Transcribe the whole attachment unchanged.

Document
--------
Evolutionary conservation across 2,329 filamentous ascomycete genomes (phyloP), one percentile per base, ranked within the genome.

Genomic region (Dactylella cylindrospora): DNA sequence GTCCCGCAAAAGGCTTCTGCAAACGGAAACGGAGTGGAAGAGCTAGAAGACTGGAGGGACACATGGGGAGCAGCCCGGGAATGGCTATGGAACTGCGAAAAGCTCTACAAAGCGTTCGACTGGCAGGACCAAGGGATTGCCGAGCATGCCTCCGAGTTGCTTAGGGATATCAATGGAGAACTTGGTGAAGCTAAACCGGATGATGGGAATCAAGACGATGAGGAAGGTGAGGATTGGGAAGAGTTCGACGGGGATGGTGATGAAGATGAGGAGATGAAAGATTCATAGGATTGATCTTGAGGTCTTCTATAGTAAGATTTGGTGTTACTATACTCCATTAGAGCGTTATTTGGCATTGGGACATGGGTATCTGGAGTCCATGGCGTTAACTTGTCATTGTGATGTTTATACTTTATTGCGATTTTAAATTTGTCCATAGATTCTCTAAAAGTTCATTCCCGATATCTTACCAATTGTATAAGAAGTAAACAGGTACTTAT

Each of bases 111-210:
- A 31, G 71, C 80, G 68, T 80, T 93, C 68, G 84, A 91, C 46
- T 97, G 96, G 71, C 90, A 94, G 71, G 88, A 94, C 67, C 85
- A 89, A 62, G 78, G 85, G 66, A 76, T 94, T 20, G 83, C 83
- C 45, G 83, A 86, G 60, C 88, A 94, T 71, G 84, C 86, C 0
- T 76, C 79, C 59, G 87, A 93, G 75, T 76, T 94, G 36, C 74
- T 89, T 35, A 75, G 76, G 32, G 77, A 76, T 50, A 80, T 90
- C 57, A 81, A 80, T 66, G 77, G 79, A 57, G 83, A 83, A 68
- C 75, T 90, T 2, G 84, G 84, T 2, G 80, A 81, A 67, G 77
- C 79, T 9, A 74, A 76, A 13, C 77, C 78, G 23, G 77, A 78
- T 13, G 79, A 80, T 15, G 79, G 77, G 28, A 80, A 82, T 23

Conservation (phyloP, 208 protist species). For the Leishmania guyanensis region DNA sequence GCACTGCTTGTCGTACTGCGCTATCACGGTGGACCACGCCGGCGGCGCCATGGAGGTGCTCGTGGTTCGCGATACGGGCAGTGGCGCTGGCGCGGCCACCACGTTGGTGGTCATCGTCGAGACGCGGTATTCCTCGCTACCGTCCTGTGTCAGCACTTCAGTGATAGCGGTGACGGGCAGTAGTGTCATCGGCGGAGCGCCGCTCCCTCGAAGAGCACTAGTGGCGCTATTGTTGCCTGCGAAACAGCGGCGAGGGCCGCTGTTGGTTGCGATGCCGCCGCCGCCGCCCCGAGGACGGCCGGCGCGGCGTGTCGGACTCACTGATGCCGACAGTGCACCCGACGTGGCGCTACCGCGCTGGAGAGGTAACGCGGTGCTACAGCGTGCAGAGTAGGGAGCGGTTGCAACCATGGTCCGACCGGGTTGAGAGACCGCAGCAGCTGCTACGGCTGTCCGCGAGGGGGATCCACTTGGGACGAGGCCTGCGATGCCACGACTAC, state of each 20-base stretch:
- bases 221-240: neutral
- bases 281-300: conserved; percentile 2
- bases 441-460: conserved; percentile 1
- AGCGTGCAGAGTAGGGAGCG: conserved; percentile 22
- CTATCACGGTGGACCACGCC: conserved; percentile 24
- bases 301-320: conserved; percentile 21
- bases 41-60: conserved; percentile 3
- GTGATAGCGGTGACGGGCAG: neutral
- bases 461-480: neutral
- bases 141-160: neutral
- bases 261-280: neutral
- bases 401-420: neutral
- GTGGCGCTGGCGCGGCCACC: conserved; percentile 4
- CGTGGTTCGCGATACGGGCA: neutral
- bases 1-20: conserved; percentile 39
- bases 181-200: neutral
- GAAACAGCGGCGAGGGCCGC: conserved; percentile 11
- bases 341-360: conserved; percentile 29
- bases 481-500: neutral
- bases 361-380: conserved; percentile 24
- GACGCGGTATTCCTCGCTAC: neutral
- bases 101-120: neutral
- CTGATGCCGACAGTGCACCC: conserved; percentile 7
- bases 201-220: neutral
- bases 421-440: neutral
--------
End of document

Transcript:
Evolutionary conservation across 2,329 filamentous ascomycete genomes (phyloP), one percentile per base, ranked within the genome.

Genomic region (Dactylella cylindrospora): DNA sequence GTCCCGCAAAAGGCTTCTGCAAACGGAAACGGAGTGGAAGAGCTAGAAGACTGGAGGGACACATGGGGAGCAGCCCGGGAATGGCTATGGAACTGCGAAAAGCTCTACAAAGCGTTCGACTGGCAGGACCAAGGGATTGCCGAGCATGCCTCCGAGTTGCTTAGGGATATCAATGGAGAACTTGGTGAAGCTAAACCGGATGATGGGAATCAAGACGATGAGGAAGGTGAGGATTGGGAAGAGTTCGACGGGGATGGTGATGAAGATGAGGAGATGAAAGATTCATAGGATTGATCTTGAGGTCTTCTATAGTAAGATTTGGTGTTACTATACTCCATTAGAGCGTTATTTGGCATTGGGACATGGGTATCTGGAGTCCATGGCGTTAACTTGTCATTGTGATGTTTATACTTTATTGCGATTTTAAATTTGTCCATAGATTCTCTAAAAGTTCATTCCCGATATCTTACCAATTGTATAAGAAGTAAACAGGTACTTAT

Each of bases 111-210:
- A 31, G 71, C 80, G 68, T 80, T 93, C 68, G 84, A 91, C 46
- T 97, G 96, G 71, C 90, A 94, G 71, G 88, A 94, C 67, C 85
- A 89, A 62, G 78, G 85, G 66, A 76, T 94, T 20, G 83, C 83
- C 45, G 83, A 86, G 60, C 88, A 94, T 71, G 84, C 86, C 0
- T 76, C 79, C 59, G 87, A 93, G 75, T 76, T 94, G 36, C 74
- T 89, T 35, A 75, G 76, G 32, G 77, A 76, T 50, A 80, T 90
- C 57, A 81, A 80, T 66, G 77, G 79, A 57, G 83, A 83, A 68
- C 75, T 90, T 2, G 84, G 84, T 2, G 80, A 81, A 67, G 77
- C 79, T 9, A 74, A 76, A 13, C 77, C 78, G 23, G 77, A 78
- T 13, G 79, A 80, T 15, G 79, G 77, G 28, A 80, A 82, T 23

Conservation (phyloP, 208 protist species). For the Leishmania guyanensis region DNA sequence GCACTGCTTGTCGTACTGCGCTATCACGGTGGACCACGCCGGCGGCGCCATGGAGGTGCTCGTGGTTCGCGATACGGGCAGTGGCGCTGGCGCGGCCACCACGTTGGTGGTCATCGTCGAGACGCGGTATTCCTCGCTACCGTCCTGTGTCAGCACTTCAGTGATAGCGGTGACGGGCAGTAGTGTCATCGGCGGAGCGCCGCTCCCTCGAAGAGCACTAGTGGCGCTATTGTTGCCTGCGAAACAGCGGCGAGGGCCGCTGTTGGTTGCGATGCCGCCGCCGCCGCCCCGAGGACGGCCGGCGCGGCGTGTCGGACTCACTGATGCCGACAGTGCACCCGACGTGGCGCTACCGCGCTGGAGAGGTAACGCGGTGCTACAGCGTGCAGAGTAGGGAGCGGTTGCAACCATGGTCCGACCGGGTTGAGAGACCGCAGCAGCTGCTACGGCTGTCCGCGAGGGGGATCCACTTGGGACGAGGCCTGCGATGCCACGACTAC, state of each 20-base stretch:
- bases 221-240: neutral
- bases 281-300: conserved; percentile 2
- bases 441-460: conserved; percentile 1
- AGCGTGCAGAGTAGGGAGCG: conserved; percentile 22
- CTATCACGGTGGACCACGCC: conserved; percentile 24
- bases 301-320: conserved; percentile 21
- bases 41-60: conserved; percentile 3
- GTGATAGCGGTGACGGGCAG: neutral
- bases 461-480: neutral
- bases 141-160: neutral
- bases 261-280: neutral
- bases 401-420: neutral
- GTGGCGCTGGCGCGGCCACC: conserved; percentile 4
- CGTGGTTCGCGATACGGGCA: neutral
- bases 1-20: conserved; percentile 39
- bases 181-200: neutral
- GAAACAGCGGCGAGGGCCGC: conserved; percentile 11
- bases 341-360: conserved; percentile 29
- bases 481-500: neutral
- bases 361-380: conserved; percentile 24
- GACGCGGTATTCCTCGCTAC: neutral
- bases 101-120: neutral
- CTGATGCCGACAGTGCACCC: conserved; percentile 7
- bases 201-220: neutral
- bases 421-440: neutral